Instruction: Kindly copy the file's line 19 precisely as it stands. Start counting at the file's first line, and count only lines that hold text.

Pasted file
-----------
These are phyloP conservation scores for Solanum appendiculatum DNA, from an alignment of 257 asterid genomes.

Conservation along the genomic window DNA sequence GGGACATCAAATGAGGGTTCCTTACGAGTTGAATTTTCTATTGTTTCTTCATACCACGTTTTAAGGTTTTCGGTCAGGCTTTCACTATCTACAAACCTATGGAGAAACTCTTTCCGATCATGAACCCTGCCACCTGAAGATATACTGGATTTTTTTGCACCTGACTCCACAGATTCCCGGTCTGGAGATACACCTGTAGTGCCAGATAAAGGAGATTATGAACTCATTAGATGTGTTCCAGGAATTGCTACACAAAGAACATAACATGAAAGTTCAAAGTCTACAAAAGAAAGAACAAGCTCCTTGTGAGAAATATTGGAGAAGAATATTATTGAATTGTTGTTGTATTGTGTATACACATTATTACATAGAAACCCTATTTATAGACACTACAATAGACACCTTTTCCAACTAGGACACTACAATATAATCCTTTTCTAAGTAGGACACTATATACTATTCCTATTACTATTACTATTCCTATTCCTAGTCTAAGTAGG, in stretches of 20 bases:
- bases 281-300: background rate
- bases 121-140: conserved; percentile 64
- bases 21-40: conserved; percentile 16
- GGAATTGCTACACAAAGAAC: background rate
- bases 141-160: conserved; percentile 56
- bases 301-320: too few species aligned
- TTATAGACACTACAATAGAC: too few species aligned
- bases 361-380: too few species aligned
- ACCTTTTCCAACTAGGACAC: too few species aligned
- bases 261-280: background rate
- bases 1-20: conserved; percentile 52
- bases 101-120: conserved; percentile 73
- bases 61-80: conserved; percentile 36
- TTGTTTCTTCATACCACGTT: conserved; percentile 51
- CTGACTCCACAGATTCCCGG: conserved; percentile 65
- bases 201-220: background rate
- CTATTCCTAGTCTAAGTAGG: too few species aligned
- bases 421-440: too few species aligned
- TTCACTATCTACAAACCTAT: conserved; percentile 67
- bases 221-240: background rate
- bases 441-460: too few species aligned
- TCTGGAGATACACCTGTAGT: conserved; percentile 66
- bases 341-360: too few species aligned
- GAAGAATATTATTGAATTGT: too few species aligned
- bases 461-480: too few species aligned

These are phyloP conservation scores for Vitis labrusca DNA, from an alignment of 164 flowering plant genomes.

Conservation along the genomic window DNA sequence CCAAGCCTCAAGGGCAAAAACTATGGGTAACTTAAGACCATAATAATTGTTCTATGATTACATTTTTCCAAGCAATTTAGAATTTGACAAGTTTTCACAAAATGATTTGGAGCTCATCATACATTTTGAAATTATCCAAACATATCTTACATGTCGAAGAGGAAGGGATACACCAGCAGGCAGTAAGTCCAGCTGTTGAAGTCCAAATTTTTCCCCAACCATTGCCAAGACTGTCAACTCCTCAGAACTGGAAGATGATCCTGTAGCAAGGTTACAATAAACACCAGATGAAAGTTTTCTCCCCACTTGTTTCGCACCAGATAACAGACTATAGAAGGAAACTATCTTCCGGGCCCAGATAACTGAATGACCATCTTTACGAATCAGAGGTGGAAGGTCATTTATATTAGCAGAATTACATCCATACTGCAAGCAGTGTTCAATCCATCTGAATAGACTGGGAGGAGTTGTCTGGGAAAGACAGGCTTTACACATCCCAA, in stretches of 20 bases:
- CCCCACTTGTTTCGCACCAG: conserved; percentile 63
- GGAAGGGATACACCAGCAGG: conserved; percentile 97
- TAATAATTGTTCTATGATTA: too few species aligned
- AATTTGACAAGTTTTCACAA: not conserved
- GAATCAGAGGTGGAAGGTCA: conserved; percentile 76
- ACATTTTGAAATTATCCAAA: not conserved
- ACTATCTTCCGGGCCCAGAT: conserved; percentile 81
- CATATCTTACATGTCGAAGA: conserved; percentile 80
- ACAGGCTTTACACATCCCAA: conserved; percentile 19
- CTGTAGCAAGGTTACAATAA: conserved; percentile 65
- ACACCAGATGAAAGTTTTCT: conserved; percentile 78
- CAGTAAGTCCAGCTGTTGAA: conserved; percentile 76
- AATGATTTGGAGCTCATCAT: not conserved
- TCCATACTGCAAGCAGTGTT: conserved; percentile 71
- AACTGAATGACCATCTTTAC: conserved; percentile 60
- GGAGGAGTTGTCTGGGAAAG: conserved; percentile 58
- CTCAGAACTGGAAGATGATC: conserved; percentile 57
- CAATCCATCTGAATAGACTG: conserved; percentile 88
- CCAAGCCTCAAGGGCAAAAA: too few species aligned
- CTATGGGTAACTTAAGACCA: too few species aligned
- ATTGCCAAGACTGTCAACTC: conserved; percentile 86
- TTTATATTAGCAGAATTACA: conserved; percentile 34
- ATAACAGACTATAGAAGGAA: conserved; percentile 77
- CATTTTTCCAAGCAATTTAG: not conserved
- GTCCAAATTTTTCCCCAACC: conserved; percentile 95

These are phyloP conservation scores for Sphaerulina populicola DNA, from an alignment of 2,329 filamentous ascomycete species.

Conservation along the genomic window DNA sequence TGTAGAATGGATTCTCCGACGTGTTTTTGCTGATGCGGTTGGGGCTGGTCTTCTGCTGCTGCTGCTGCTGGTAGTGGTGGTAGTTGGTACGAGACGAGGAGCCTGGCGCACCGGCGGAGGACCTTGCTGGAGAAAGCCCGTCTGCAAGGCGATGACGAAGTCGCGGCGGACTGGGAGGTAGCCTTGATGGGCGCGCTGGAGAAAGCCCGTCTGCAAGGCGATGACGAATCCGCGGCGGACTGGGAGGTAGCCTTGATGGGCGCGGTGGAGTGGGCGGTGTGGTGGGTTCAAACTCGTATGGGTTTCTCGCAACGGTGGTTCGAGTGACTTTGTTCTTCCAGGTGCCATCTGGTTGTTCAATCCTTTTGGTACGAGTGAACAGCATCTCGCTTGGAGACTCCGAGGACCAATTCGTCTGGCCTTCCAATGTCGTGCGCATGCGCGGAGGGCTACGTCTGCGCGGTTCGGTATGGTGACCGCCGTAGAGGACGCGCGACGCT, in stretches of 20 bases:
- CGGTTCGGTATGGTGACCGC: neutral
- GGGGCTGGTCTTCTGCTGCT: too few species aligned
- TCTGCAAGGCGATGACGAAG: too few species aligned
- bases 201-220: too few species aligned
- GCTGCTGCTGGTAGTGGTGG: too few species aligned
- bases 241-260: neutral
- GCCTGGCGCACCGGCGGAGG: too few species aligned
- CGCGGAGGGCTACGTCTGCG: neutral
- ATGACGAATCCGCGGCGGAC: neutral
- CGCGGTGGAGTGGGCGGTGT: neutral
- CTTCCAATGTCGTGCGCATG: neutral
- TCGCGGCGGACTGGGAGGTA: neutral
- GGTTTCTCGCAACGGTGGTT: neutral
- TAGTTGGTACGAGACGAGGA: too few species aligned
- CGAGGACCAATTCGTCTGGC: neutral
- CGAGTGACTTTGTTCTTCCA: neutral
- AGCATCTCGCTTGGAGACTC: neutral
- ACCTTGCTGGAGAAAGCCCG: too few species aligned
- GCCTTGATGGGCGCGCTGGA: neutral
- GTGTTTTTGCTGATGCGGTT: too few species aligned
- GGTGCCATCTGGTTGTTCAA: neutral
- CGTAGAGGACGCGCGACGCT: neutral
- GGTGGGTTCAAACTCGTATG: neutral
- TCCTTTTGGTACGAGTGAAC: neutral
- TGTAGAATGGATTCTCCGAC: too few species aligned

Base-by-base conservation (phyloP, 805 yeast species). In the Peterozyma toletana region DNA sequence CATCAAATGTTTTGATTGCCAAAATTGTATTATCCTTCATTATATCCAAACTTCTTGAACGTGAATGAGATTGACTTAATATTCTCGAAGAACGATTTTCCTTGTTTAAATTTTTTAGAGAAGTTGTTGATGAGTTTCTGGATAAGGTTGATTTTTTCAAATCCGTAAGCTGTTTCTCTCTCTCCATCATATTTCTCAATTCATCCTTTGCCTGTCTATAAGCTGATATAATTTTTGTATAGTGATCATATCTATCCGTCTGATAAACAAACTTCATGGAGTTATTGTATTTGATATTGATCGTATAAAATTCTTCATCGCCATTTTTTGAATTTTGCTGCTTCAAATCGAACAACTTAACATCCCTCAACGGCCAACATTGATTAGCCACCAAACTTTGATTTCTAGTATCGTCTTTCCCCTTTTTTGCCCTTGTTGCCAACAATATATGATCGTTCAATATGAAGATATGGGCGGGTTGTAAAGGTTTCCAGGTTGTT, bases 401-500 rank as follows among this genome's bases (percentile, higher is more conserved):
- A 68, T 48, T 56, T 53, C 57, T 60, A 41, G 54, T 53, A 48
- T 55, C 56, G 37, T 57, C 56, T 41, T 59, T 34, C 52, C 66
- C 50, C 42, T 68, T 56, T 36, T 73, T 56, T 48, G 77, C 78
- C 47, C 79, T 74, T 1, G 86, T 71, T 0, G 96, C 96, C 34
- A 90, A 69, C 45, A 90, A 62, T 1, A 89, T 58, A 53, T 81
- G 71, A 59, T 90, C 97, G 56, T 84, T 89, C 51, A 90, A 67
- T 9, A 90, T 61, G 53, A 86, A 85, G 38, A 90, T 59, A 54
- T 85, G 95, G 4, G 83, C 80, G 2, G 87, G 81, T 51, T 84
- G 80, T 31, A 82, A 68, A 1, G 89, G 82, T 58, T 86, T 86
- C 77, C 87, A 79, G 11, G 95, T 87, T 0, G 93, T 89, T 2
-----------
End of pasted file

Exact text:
- CTATTCCTAGTCTAAGTAGG: too few species aligned